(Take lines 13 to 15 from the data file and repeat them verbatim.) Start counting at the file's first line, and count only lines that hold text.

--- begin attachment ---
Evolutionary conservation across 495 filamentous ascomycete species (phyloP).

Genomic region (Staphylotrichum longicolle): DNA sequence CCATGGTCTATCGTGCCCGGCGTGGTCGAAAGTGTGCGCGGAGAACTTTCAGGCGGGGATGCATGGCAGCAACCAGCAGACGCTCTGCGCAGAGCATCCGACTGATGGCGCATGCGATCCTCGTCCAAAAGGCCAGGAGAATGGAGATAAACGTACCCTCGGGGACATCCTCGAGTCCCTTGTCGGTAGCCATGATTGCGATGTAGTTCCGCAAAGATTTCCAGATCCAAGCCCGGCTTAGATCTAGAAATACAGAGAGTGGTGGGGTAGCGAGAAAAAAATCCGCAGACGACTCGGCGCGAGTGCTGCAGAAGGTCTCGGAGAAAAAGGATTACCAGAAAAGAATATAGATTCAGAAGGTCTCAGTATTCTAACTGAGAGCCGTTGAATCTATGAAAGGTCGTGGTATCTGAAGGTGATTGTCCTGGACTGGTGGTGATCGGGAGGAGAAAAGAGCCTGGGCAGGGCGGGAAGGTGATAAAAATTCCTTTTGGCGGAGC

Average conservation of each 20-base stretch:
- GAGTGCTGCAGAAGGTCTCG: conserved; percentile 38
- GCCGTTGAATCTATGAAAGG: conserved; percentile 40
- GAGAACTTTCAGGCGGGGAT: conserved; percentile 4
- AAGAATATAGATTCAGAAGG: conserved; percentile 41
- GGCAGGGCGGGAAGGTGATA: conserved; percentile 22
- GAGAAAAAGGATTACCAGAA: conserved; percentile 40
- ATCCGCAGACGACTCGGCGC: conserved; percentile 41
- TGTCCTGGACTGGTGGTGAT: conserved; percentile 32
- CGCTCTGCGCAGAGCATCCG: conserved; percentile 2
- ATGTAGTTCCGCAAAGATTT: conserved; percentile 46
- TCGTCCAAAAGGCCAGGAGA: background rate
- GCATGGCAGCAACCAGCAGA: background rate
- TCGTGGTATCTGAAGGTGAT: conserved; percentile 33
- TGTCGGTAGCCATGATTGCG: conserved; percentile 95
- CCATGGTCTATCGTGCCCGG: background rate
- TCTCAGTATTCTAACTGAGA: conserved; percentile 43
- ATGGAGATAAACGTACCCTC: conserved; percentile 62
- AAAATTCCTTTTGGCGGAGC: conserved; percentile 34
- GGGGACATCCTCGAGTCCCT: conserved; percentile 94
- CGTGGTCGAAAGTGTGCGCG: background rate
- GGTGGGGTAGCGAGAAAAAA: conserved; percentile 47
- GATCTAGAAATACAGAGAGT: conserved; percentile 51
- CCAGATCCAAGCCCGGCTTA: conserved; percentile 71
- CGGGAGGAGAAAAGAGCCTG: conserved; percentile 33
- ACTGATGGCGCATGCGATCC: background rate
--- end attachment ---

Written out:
- ATGTAGTTCCGCAAAGATTT: conserved; percentile 46
- TCGTCCAAAAGGCCAGGAGA: background rate
- GCATGGCAGCAACCAGCAGA: background rate